We might, of course, spend some more time repeating the same mistakes and fighting each other, but at the end of the day we will have to reach an agreement and devise a new socioeconomic order.

Rich people are not keen to share anything with the poor anymore, but there are other ways. I often encourage Germans to start building roads in Albania. Albanians will never build new roads on their own, not even in a hundred years, but if my idea is put into practice then new roads can be built in a short time, the region will become easily accessible and Germans will be able to put up toll booths and collect tolls for, say, 50 years. Everybody will be happy.

Similarly, those who do have money could launch different projects in different areas of Europe to bring profits to the entire EU and benefit European development and European security in every sense of the word. So we need to identify areas where this could be done instead of keeping ourselves busy with totally pointless matters. The EU has decided to choose a sort of president for itself and only later began to wonder what the president should actually be doing. As it turns out, it would be best for the president to do nothing.

Lech Wałęsa. Born: Sept. 29, 1943. Profession: electrician
Helped found and was the leader of Solidarity, the communist bloc’s first independent trade union.

In August 1980 he was a signatory of the first agreement between a communist government and free trade unions in Central and Eastern Europe.

Interned after the authorities imposed martial law in Poland Dec. 13, 1981. Released in November 1982.

Received the Nobel Peace Prize Oct. 5, 1983. The prize was collected by his wife Danuta and their eldest son Bogdan, aged 13 at the time, because Wałęsa had been denied a passport and could not leave abroad.

Wałęsa was the chief architect of the Round Table talks (autumn 1988-spring 1989), which led to an unprecedented agreement between the government of a communist country and the democratic opposition. Following the agreement, a partially free parliamentary election was held, free trade unions were legalized, and the government made many other concessions.
After Solidarity won all the seats available to it in the parliamentary election of June 4, 1989, Wałęsa formed a coalition with the United People’s Party (ZSL) and the Democratic Party (SD), which were formerly controlled by the communist Polish United Workers’ Party (PZPR), which had ruled in Poland since the 1940s. The coalition made it possible to oust the PZPR, and the country’s first noncommunist government, headed by Prime Minister Tadeusz Mazowiecki, was formed in the autumn of 1989.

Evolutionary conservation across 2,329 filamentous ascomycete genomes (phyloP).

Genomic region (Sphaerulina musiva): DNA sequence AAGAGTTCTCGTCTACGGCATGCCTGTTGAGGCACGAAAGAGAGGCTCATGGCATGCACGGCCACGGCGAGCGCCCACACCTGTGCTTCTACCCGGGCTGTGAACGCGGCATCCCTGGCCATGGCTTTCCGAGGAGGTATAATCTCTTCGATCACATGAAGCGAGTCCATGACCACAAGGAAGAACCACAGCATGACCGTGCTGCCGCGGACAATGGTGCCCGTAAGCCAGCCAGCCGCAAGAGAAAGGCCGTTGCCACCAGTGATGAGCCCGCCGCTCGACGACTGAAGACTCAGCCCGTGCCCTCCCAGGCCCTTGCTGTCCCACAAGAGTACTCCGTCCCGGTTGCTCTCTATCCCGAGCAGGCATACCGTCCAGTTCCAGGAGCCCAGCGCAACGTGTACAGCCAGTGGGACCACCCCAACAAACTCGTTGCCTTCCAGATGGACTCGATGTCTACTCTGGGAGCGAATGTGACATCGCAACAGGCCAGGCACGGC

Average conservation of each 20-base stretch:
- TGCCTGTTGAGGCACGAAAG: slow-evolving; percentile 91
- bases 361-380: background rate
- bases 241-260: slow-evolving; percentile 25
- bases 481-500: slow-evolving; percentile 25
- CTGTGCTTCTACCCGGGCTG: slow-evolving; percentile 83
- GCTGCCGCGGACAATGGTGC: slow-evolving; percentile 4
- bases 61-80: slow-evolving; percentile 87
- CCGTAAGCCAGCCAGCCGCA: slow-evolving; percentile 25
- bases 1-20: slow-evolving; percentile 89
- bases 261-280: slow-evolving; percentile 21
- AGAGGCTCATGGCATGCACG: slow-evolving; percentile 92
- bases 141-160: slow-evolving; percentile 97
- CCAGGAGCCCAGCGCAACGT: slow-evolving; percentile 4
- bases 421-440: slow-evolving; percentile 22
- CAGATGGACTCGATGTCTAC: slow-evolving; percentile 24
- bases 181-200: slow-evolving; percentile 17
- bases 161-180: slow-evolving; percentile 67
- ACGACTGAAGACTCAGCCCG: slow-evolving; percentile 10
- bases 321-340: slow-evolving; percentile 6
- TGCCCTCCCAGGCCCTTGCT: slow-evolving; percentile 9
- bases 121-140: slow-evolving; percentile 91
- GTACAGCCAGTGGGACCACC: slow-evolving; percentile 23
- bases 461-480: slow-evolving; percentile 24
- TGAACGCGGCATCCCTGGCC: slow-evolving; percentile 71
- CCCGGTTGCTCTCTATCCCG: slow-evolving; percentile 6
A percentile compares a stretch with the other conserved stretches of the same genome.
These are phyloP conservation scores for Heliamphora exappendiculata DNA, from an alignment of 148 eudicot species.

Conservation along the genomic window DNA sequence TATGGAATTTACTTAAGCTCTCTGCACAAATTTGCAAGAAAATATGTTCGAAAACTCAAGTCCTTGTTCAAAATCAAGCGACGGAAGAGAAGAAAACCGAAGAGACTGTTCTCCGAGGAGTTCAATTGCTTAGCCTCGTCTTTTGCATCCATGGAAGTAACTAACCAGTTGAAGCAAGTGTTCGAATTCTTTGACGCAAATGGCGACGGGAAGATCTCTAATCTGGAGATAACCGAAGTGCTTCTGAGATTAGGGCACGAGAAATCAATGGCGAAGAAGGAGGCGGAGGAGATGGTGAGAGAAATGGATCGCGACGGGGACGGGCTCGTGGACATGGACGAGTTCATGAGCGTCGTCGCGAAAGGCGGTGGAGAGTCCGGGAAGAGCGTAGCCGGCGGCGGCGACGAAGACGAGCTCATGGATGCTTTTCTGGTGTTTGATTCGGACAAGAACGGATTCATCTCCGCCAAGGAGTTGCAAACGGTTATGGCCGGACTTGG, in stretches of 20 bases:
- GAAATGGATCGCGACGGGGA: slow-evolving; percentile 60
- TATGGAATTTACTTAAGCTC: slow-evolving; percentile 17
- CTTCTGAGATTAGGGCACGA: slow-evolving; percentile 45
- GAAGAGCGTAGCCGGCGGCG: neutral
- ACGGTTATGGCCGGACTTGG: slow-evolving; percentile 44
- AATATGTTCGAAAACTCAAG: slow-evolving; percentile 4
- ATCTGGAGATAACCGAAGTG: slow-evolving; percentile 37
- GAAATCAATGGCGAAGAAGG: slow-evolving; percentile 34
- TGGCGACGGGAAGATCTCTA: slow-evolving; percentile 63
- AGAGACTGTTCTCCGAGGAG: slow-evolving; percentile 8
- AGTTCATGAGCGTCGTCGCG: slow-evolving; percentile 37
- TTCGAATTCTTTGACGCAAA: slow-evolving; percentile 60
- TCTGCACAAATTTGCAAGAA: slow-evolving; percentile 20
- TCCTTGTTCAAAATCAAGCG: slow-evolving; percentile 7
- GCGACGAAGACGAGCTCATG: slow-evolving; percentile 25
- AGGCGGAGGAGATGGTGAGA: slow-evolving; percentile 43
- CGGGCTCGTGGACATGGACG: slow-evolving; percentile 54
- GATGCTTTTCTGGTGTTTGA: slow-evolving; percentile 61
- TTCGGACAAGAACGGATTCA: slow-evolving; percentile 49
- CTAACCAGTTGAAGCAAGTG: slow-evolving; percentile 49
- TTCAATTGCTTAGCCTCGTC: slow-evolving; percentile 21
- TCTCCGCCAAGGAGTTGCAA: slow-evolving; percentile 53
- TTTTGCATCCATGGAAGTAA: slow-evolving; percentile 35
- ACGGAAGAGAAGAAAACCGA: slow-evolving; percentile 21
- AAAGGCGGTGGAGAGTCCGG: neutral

Wałęsa went on to become president of Poland from 1990 to 1995. The Voice named him Man of the Year in 1989 and handed him its Chair of Two Decades award in 2008.

Wałęsa Biopic Unveiled
A long-awaited biopic of Poland’s former Solidarity trade union leader Lech Wałęsa directed by Academy Award winner Andrzej Wajda premiered Sept. 6 at the Venice Film Festival.

The new film, Wałęsa. Man of Hope, is the final part of an ambitious trilogy that charts Poland’s often turbulent history under more than four decades of communist rule.

Wajda is one of Poland’s most respected directors. He received an Oscar for lifetime achievement in 2000.

The first film in his trilogy, Man of Marble from 1976, is regarded as a masterpiece of Poland’s “cinema of moral unrest” in the latter half of the 1970s. The second part of the series, Man of Iron, won the Golden Palm at the Cannes film festival and was also nominated for an Academy Award.

Man of Marble and Man of Iron told the story of workers involved in the democratic opposition movement in northern Poland in the 1970s and 1980s, a period of mass anticommunist protests. The main characters were inspired by real-life opposition activists, including those who went on to play an important role in public life after communism fell in 1989.

Part three of Wajda’s trilogy focuses on Wałęsa—the founder of the Solidarity movement who went on to become president of Poland—in the first years of his oppositionist activities. Viewers see Wałęsa, played by popular actor Robert Więckiewicz, as an electrician at the Gdańsk Shipyard who, harassed by the communist authorities, follows a path in politics that eventually leads him to winning the Nobel Peace Prize. The movie culminates with Wałęsa delivering a historic speech before the U.S. Congress in November 1989.

Wał´sa. Man of Hope opens in Poland Oct. 4. The Polish Film Institute has announced that the movie will be Poland’s candidate for Best Foreign Language Film at the Oscars.
© The Warsaw Voice 2010-2018
E-mail Marketing Powered by SARE